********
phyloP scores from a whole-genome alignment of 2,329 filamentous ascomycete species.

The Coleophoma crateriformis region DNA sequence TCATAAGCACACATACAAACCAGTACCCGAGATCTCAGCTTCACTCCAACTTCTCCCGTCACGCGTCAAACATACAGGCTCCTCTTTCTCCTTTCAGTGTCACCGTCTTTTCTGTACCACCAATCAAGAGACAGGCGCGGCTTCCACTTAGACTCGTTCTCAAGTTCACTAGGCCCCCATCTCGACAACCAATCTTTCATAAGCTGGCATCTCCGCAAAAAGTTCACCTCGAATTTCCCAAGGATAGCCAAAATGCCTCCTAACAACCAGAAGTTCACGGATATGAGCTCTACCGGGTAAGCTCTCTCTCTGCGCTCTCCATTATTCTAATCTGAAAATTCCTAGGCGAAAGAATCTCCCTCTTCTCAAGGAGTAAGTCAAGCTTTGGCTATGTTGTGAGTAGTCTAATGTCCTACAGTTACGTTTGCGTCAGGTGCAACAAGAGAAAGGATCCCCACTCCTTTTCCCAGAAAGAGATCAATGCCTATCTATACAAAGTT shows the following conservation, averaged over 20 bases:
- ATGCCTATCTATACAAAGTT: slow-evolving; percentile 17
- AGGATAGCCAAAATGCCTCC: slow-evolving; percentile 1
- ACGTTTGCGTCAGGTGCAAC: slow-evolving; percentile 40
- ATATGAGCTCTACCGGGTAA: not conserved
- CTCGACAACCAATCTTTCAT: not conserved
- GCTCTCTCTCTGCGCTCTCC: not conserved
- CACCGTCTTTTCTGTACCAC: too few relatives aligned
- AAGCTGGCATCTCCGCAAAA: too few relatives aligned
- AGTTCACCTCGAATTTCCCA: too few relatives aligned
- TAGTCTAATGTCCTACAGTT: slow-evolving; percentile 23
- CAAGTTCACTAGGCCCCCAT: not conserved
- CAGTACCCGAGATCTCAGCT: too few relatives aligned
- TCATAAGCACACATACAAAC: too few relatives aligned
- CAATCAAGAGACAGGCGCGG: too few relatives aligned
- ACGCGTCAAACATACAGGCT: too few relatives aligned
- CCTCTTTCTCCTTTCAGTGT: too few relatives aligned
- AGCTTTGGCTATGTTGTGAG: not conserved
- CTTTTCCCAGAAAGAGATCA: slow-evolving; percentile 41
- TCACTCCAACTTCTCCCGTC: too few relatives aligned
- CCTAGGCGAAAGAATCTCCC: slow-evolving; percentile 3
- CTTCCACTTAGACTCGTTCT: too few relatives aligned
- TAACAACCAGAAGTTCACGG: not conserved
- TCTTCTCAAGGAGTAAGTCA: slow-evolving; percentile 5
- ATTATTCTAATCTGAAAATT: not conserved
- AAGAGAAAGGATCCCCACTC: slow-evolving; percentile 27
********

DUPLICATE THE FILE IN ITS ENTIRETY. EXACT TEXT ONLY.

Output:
phyloP scores from a whole-genome alignment of 2,329 filamentous ascomycete species.

The Coleophoma crateriformis region DNA sequence TCATAAGCACACATACAAACCAGTACCCGAGATCTCAGCTTCACTCCAACTTCTCCCGTCACGCGTCAAACATACAGGCTCCTCTTTCTCCTTTCAGTGTCACCGTCTTTTCTGTACCACCAATCAAGAGACAGGCGCGGCTTCCACTTAGACTCGTTCTCAAGTTCACTAGGCCCCCATCTCGACAACCAATCTTTCATAAGCTGGCATCTCCGCAAAAAGTTCACCTCGAATTTCCCAAGGATAGCCAAAATGCCTCCTAACAACCAGAAGTTCACGGATATGAGCTCTACCGGGTAAGCTCTCTCTCTGCGCTCTCCATTATTCTAATCTGAAAATTCCTAGGCGAAAGAATCTCCCTCTTCTCAAGGAGTAAGTCAAGCTTTGGCTATGTTGTGAGTAGTCTAATGTCCTACAGTTACGTTTGCGTCAGGTGCAACAAGAGAAAGGATCCCCACTCCTTTTCCCAGAAAGAGATCAATGCCTATCTATACAAAGTT shows the following conservation, averaged over 20 bases:
- ATGCCTATCTATACAAAGTT: slow-evolving; percentile 17
- AGGATAGCCAAAATGCCTCC: slow-evolving; percentile 1
- ACGTTTGCGTCAGGTGCAAC: slow-evolving; percentile 40
- ATATGAGCTCTACCGGGTAA: not conserved
- CTCGACAACCAATCTTTCAT: not conserved
- GCTCTCTCTCTGCGCTCTCC: not conserved
- CACCGTCTTTTCTGTACCAC: too few relatives aligned
- AAGCTGGCATCTCCGCAAAA: too few relatives aligned
- AGTTCACCTCGAATTTCCCA: too few relatives aligned
- TAGTCTAATGTCCTACAGTT: slow-evolving; percentile 23
- CAAGTTCACTAGGCCCCCAT: not conserved
- CAGTACCCGAGATCTCAGCT: too few relatives aligned
- TCATAAGCACACATACAAAC: too few relatives aligned
- CAATCAAGAGACAGGCGCGG: too few relatives aligned
- ACGCGTCAAACATACAGGCT: too few relatives aligned
- CCTCTTTCTCCTTTCAGTGT: too few relatives aligned
- AGCTTTGGCTATGTTGTGAG: not conserved
- CTTTTCCCAGAAAGAGATCA: slow-evolving; percentile 41
- TCACTCCAACTTCTCCCGTC: too few relatives aligned
- CCTAGGCGAAAGAATCTCCC: slow-evolving; percentile 3
- CTTCCACTTAGACTCGTTCT: too few relatives aligned
- TAACAACCAGAAGTTCACGG: not conserved
- TCTTCTCAAGGAGTAAGTCA: slow-evolving; percentile 5
- ATTATTCTAATCTGAAAATT: not conserved
- AAGAGAAAGGATCCCCACTC: slow-evolving; percentile 27